Friday, July 5, 2013

Je M'appelle Grunt

The new neighbor moved into my building right after 9/11, and his forthright friendliness and good nature was startling, startling because the general behavior of people in my neighborhood was snobby and rude.  He told me his name was Alex and I thought he was the most down to Earth guy I’d met in ages.  Alex said he was an artist and I thought, “Okay, just another artist in L.A.” Wrong.

I learned a lot more about him one night when a couple of kids engaged in some low-rent tagging in the alley behind our building. Alex’s apartment faced the alley so it didn’t take him long to race out and stop the graffiti in progress.  “Hey you guys you can’t tag here!”  The taggers ran a cross between teenage fear and rebellion, keeping their backs up. I stood by my car in the parking lot watching the whole thing.

As Alex got closer to the three kids you could see their bravado deflate and their expressions melt into complete awe at the sight of him.
“Hey, you’re Axis, fuckin’ A!” one kid said.
"No way, dude!” the other kid yelled.
“Dang, that’s Axis from the CBS Crew!” another kid gushed.
Alex aka Axis talked them into taking their act somewhere else and they took off but not until after they bumped fists and told him what big fans they were. My neighbor wasn’t just Alex but a graffiti legend: Axis from the CBS Crew.

Alex played it cool, drinking with me at The Coach & Horses bar on the Sunset Strip in Hollywood, working the room and scamming on chicks. It seemed as if he knew everyone in there.
“I’ve got an installation next Friday at a store on Melrose, can you guys make it?” he asked.
“Sure”, I croaked.
“It’s gonna be cool, a few of my paintings’ll be up and I have a few custom made t-shirts and stuff, there’s gonna be a DJ and a bartender there. It’ll be great if you guys could make it”.
When the night we over we got a lift home from a cab driver named Hamlet. I never met a cab driver named Hamlet before; it was crazy.

The art show opening was a different story entirely. Seemed like everyone from The Coach & Horses was at the show and even more. It was the most packed show on Melrose and brought back memories of the old Luz De Jesus when it proudly stood on Melrose & Poinsettia way back when. Alex/Axis’ paintings and t-shirts hung on clothes hangers suspended from butcher‘s meat rails running around the store to the shop window in front.  

But all work and no play is a life wasted so one day I told Axis about a punk rock show starring porn star Bridget The Midget and her band at some tore up from the floor up gay bar in the San Fernando Valley, not Oil Can Harry’s but something just as skanky.

Bridget The Midget’s band was awful, just stale Grade Z punk rock and little Bridget was even worse. She couldn’t sing to save her tiny life and even made a point of overdressing in Army fatigues to hide the fact she earned her dough jigging around naked sucking dick for cash. Wendy O. Williams she wasn’t. She even insulted Axis on stage, a genuine throwdown considering the fact he had a killer band at the time called DWP: Drunk With Power.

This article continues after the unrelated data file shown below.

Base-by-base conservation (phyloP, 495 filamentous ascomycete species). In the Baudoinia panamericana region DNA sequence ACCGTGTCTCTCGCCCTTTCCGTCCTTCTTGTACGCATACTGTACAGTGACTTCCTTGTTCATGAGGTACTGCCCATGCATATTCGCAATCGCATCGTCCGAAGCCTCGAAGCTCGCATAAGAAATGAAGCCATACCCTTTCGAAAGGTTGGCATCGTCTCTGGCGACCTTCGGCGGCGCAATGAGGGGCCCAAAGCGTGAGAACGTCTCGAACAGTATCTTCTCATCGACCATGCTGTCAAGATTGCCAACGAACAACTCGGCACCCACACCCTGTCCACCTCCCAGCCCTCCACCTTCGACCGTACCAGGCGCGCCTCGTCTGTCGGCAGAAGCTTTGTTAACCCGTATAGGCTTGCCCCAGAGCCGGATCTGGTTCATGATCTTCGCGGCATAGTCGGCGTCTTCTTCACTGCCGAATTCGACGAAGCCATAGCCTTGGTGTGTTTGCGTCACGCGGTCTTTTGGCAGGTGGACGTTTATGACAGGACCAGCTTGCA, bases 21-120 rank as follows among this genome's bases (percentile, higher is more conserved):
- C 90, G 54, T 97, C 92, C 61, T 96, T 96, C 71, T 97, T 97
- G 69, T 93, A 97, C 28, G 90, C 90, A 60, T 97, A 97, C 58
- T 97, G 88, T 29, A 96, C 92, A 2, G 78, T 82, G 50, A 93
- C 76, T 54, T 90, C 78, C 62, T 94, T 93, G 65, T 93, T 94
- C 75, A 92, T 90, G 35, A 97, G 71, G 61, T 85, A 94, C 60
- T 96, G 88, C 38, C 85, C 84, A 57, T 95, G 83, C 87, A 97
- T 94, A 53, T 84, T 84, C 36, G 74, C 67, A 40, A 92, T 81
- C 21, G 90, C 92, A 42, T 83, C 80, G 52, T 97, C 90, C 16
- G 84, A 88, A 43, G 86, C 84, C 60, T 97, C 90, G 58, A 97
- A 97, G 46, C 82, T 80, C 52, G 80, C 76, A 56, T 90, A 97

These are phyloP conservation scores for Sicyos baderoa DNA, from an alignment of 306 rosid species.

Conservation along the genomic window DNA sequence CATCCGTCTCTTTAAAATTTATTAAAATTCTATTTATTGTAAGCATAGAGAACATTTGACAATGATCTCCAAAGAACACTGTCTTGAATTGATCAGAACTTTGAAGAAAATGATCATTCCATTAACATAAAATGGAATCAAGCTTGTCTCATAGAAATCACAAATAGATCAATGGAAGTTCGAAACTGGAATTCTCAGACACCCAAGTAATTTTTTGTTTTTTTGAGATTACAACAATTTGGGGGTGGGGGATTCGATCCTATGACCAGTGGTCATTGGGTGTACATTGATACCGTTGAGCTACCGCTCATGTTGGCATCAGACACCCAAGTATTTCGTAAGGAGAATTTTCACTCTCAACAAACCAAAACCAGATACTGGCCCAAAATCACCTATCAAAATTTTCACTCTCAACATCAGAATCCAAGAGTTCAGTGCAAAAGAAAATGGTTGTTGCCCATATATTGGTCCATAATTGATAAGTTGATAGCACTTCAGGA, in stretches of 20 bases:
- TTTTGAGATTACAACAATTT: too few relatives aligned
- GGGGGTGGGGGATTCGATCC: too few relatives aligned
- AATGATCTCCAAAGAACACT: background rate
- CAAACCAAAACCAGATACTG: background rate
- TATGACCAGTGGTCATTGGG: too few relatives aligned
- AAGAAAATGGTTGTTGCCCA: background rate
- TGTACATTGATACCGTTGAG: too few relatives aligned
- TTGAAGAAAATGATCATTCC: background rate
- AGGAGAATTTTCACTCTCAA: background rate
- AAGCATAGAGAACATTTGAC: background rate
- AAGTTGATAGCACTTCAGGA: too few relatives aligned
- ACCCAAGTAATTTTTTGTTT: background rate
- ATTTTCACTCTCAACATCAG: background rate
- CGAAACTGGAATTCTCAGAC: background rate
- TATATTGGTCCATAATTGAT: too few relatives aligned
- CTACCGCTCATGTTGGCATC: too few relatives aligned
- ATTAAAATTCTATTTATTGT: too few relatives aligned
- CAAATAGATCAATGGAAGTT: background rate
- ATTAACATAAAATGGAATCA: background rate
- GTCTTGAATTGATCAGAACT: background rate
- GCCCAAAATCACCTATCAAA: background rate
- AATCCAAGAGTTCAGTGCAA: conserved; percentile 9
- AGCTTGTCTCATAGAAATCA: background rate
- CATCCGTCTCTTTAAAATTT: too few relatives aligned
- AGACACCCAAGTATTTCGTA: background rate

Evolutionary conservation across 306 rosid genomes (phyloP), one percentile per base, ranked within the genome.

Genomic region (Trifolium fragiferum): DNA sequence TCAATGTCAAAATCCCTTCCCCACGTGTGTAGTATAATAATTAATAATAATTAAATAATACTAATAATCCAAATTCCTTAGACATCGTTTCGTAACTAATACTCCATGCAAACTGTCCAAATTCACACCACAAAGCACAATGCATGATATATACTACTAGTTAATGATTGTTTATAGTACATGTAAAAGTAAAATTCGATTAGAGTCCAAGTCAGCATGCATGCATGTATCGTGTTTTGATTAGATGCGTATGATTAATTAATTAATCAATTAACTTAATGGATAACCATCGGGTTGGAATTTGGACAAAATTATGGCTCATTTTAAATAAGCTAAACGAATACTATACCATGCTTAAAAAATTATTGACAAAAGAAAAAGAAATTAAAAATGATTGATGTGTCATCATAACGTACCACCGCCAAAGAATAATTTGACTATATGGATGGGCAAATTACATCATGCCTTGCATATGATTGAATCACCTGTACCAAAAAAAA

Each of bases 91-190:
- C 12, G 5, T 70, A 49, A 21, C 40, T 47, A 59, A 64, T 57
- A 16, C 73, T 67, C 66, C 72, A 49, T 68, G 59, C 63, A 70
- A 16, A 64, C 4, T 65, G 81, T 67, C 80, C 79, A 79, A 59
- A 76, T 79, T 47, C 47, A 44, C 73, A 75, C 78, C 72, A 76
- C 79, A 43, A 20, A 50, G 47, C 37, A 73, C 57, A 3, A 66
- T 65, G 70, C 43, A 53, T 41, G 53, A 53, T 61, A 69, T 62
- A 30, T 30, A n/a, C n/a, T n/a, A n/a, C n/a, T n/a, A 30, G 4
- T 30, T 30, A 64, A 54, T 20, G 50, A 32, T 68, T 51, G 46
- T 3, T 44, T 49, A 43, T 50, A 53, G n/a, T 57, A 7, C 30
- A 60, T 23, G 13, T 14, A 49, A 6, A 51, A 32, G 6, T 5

Bored with her lopsided hardcore antics on stage, I wandered around the club and noticed a little room in the back all painted red. I got closer to the door and realized there were a lot of bears in leather doing all sorts of weird stuff, when suddenly an arm yanked me away from the door as quickly as possible.


Well, neither was watching Bridget The Midget so we took off mid-set and headed straight back to The Coach & Horses. But just to show how it’s done, not too long later Axis played with his band The Sickness at The Cinema Bar in Culver City. The Cinema Bar is the greatest club on the planet where hippies and bikers and punks and slacker kids all converge and the drinks are awesome and they play old cowboy records on the jukebox. The place was jam-packed with fuckers of every stripe and Axis had the last word performing after The Porn Midget’s diss.

The Sickness played a sort-of Black Flag punk sludge gone speed metal flug that ripped your ears out and pissed on your brain. Axis ripped out some vicious chord-age while his singer, a Mechanic Destructive Kommando  yowled at the top of his lungs, “BULL-YER-AWL-PIG JE M’APPELLE GRUNT HUFF LA KUNT KILL BZRGLYRGFLG!!!!!” The music sounded like a caveman carrying a heavy boulder up a slippery mountain of mud. The rhythm section pounded evil migraine skullfuck while the amp stranglers shrieked in your face all night. The audience dug their shit, immensely.

But one of the most memorable nights was when our girlfriends were out of town for Christmas in 2002 and we hit Max’s on Fairfax Avenue. We tossed back our drinks and talked about the psychopaths in the neighborhood ("Who's gonna get locked up next?") when suddenly the room was filled with Clash records played at ear-splitting volume, and it wasn’t their shit disco crap, it was all the good punk rock records, too: Complete Control, City of The Dead, Janie Jones, 1977, What’s My Name, I Fought The Law.
“This is great!” I told the bartender. “Why all The Clash records?”
“Didn’t you hear the news -  Joe Strummer died yesterday”.

So that was Christmas in 2002, Clash records played loud enough to shake the walls with Axis talking the bartender into letting him mix some Chocolate Cake drink behind the bar. It only goes to show that art isn’t just about painting but playing the loudest racket or mixing the wickedest drink or just making people crazy with the art of living. Axis gets it all done. 

To see more of Axis' art, go to

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